Starting October 1, FEMA is leading a six-month pilot program to upgrade the existing Emergency Alert System to include the capability to dispatch these types of alerts to cell phones, pagers, and network-enabled PDAs carried by people within the affected area.

If a tornado was spotted in your county, for example, you’d get a text message emergency alert on your cell phone. Getting the standards-splintered cell phone industry to agree on a single approach, however, may prove difficult.

Most people are familiar with the existing Emergency Alert System; it’s what the television networks use to run the band of scrolling text alerting viewers to weather emergencies. Other people may be familiar with it as the source of the annoying 60-second monotone testing program: “This is a test of the Emergency Broadcasting System. This is only a test.” This alert signal originates from a FEMA operations center in Washington, DC, and is broadcast to 34 radio and television stations around the country, which then relay the signal to affiliates. A more recent application for the technology is the “Amber Alert” system aimed at thwarting child abductions by broadcasting the suspected perpetrator’s license information and vital statistics along with information and photographs of the child.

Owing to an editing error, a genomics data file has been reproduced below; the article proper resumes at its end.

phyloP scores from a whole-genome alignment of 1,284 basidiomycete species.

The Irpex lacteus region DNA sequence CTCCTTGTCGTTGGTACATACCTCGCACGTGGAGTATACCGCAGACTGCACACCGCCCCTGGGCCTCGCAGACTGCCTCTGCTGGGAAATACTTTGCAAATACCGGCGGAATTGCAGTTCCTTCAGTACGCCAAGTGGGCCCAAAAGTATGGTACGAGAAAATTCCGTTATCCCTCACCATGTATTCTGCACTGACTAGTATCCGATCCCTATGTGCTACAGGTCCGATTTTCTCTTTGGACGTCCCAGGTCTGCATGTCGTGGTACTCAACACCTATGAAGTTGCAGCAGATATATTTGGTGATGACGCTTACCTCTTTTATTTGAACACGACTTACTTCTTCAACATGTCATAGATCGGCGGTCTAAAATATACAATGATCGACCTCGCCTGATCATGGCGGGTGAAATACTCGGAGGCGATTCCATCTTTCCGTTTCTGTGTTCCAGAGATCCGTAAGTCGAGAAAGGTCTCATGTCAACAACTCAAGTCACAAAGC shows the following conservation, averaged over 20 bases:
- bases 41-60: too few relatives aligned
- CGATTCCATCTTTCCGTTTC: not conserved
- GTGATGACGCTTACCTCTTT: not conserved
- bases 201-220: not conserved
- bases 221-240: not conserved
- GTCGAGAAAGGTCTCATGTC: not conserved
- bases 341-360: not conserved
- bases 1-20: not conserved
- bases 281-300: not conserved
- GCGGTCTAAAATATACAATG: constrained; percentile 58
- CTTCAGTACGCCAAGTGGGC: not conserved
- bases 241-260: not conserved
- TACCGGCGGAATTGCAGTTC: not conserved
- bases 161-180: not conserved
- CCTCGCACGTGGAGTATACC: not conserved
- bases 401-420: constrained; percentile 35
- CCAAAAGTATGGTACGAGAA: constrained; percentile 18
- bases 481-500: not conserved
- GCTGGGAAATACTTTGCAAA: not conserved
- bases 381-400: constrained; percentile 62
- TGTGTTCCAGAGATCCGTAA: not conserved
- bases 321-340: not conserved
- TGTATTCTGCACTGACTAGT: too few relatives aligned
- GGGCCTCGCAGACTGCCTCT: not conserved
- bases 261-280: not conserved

The FEMA test will focus on the Washington area initially, according to Reynold Hoover, director of the agency’s office for National Security Coordination. FEMA received a $10 million grant in fiscal year 2004 to explore the possibilities; Hoover says additional money has been allocated for fiscal 2005.

The pilot program is relying on digital spectrum bandwidth donated by the Association for Public Television Stations. Cellular service providers such as AT&T Wireless, T-Mobile, Cingular, and Verizon Wireless will be able to receive the signal, with the plan being that they’ll then transmit the information to their subscribers. Hoover says the organization is reaching out to the cellular network providers to participate in the program.

More here.